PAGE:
Musical Musings | Performing Arts Reviews, Feb. 2019

For Christgau fans and anyone seeking thought-provoking musings on books and music;  anyone who lived through the 1970s—or cares to discover some of the best music of the decade—will find much to enjoy here

Christgau, Robert. Book Reports: A Music Critic on His First Love, Which Was Reading. Duke Univ. Pr. Apr. 2019. 416p. index. ISBN 9781478000112. $104.95; pap. ISBN 9781478000303. $28.95. MUSIC
Christgau (Is It Still Good to Ya? Fifty Years of Rock Criticism) shares more than 90 in-depth book reviews and essays from his decades-long career as a music critic. Divided into themes covering music history, biography, fiction, culture, and politics, this collection examines the common threads the author finds running through each grouping. The section "From Blackface Minstrelsy to Track-and-Hook" offers a snapshot of music history through the lenses of books on wide-ranging topics: the roots of American popular music, Cuban musicians, Romani instrumentalists, and even earworms. "Fictions" includes a fascinating review of George Orwell’s 1984, originally published in the Village Voice in 1983. Finally, "Culture Meets Capital" explores politics and finance, which may seem odd coming from a rock critic, but Christgau points out that music has "tangled ties to capitalism" and that songs are influenced by the cultural landscapes in which they are created.
VERDICT For Christgau fans and anyone seeking thought-provoking musings on books and music.—Melissa Engleman, Univ. of Tennessee at Martin

Corbett, John. Pick Up the Pieces: Excursions in Seventies Music. Univ. of Chicago. Mar. 2019. 400p. index. ISBN 9780226604732. $30. MUSIC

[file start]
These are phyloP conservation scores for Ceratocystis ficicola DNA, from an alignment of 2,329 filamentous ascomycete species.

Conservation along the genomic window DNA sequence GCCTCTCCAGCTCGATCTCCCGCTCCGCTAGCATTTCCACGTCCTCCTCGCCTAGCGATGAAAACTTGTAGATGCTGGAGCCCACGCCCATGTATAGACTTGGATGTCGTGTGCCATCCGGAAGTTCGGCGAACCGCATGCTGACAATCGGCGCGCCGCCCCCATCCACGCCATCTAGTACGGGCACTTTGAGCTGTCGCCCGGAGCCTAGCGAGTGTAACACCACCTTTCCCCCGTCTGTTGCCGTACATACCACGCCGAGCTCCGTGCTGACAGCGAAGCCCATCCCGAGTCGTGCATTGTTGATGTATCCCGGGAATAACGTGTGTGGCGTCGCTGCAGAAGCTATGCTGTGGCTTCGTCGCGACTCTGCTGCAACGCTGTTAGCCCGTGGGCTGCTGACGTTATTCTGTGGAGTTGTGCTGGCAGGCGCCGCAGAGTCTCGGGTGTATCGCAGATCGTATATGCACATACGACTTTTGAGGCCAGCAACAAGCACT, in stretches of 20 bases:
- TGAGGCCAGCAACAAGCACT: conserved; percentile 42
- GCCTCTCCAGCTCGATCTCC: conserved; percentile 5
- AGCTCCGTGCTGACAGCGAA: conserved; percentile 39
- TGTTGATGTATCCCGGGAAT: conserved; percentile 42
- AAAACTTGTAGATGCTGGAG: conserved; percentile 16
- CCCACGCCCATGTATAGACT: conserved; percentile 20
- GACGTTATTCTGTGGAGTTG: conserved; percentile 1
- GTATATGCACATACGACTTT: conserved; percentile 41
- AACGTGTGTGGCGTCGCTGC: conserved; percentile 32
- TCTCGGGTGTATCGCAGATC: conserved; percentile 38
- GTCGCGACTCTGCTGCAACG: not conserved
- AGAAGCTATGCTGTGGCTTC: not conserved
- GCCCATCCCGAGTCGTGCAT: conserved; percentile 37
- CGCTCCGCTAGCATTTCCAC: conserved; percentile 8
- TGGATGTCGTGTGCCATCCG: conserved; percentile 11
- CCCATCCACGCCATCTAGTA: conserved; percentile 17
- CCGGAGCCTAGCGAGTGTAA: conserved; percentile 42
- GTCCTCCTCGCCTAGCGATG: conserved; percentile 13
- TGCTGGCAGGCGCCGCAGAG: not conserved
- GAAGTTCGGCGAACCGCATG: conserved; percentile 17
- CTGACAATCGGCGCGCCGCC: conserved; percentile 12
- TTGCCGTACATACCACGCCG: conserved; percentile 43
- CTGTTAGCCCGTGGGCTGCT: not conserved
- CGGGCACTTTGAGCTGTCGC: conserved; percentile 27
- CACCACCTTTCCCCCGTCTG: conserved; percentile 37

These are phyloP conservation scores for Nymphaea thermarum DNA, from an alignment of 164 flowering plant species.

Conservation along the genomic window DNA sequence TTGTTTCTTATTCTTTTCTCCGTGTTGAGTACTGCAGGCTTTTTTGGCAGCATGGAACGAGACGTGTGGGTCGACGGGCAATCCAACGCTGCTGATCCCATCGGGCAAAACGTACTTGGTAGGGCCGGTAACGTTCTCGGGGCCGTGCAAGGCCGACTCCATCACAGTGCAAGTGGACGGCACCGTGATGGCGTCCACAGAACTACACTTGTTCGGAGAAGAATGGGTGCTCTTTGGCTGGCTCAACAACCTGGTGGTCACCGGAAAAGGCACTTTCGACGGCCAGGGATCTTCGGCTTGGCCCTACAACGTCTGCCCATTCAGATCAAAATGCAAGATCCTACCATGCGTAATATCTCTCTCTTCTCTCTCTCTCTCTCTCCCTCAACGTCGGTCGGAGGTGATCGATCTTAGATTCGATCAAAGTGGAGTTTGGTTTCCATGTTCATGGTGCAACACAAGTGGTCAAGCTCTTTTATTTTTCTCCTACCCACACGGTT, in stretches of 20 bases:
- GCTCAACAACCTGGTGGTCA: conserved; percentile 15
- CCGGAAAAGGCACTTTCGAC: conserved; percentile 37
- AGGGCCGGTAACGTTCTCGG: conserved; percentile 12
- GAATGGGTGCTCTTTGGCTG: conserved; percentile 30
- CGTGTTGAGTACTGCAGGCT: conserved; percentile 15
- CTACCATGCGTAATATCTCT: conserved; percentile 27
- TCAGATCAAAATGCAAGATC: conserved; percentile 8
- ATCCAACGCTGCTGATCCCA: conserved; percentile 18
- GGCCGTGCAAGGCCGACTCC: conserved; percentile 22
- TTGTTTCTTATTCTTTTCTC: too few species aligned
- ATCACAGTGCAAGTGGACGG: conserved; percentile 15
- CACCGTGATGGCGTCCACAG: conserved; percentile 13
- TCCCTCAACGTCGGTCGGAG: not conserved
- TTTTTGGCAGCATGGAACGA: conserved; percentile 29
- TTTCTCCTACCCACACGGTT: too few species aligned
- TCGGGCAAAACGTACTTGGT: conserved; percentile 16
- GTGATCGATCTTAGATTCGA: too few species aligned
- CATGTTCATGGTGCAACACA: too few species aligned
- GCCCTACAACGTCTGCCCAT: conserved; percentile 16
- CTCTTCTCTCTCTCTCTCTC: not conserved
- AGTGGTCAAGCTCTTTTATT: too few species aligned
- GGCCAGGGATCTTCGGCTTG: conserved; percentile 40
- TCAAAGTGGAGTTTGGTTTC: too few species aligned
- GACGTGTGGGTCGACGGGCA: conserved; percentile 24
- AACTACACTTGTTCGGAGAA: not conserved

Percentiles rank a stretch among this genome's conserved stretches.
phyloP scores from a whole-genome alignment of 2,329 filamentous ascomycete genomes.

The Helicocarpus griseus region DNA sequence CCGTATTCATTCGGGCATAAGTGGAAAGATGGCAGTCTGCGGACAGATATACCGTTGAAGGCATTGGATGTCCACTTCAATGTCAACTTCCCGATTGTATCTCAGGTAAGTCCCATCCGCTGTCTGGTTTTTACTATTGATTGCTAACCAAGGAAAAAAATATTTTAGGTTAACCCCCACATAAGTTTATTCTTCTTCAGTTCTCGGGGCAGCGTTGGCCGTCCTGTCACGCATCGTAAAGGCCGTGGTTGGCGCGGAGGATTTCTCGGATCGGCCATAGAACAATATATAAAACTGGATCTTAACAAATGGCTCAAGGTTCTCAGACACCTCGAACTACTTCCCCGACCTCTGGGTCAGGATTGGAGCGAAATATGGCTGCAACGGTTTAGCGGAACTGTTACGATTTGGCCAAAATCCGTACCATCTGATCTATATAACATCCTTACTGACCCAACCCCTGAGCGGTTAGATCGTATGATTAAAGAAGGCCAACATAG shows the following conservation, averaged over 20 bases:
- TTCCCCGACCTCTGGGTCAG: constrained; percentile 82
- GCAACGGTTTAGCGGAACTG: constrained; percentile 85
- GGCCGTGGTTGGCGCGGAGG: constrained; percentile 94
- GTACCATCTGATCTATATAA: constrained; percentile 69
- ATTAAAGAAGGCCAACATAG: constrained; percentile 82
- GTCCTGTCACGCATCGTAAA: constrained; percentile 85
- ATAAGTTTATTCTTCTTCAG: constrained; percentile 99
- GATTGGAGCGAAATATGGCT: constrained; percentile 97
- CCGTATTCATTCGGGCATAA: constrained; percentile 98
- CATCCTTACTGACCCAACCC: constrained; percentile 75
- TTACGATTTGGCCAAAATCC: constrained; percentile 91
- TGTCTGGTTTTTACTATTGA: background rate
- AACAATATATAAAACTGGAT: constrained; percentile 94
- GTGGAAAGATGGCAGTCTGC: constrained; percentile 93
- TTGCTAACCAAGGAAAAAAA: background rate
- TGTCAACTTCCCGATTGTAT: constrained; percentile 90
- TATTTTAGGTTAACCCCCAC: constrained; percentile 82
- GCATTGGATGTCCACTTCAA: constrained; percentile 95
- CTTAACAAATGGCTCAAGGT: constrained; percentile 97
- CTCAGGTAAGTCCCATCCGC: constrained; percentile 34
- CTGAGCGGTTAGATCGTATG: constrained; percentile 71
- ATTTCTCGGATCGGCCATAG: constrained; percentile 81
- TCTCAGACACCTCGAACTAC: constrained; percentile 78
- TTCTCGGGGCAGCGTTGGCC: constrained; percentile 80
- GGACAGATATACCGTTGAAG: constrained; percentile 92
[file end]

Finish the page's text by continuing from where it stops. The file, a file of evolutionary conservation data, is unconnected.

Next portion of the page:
This work by Corbett (Vinyl Freak) starts slowly, and, as with the music he reviews, readers initially won’t be sure what exactly he’s got here. Memoir, musicological history, song reviews, social analysis? Actually, it’s all of these things and more, and just as a rich gumbo benefits from the perfect combination of diverse ingredients, so does Corbett’s analysis and so do the 1970s songs and performances he examines. The author places all of this firmly in the context of his own experience, and there’s a little more autobiography than might be strictly necessary, but he deftly balances youthful discovery and development with several decades of hindsight. Occasionally, he indulges in speculation and fan theory but effectively walks the line between fact and opinion, and it’s a tribute to his ability that one is always willing to hear him out. VERDICT Corbett is in the upper echelon of music criticism, and anyone who lived through this period—or cares to discover some of the best music of the decade—will find much to enjoy here.—Bill Baars, ­formerly of Lake Oswego P.L., OR

 


These reviews were originally published in Library Journal's February 2019 issue

LJ Reviews

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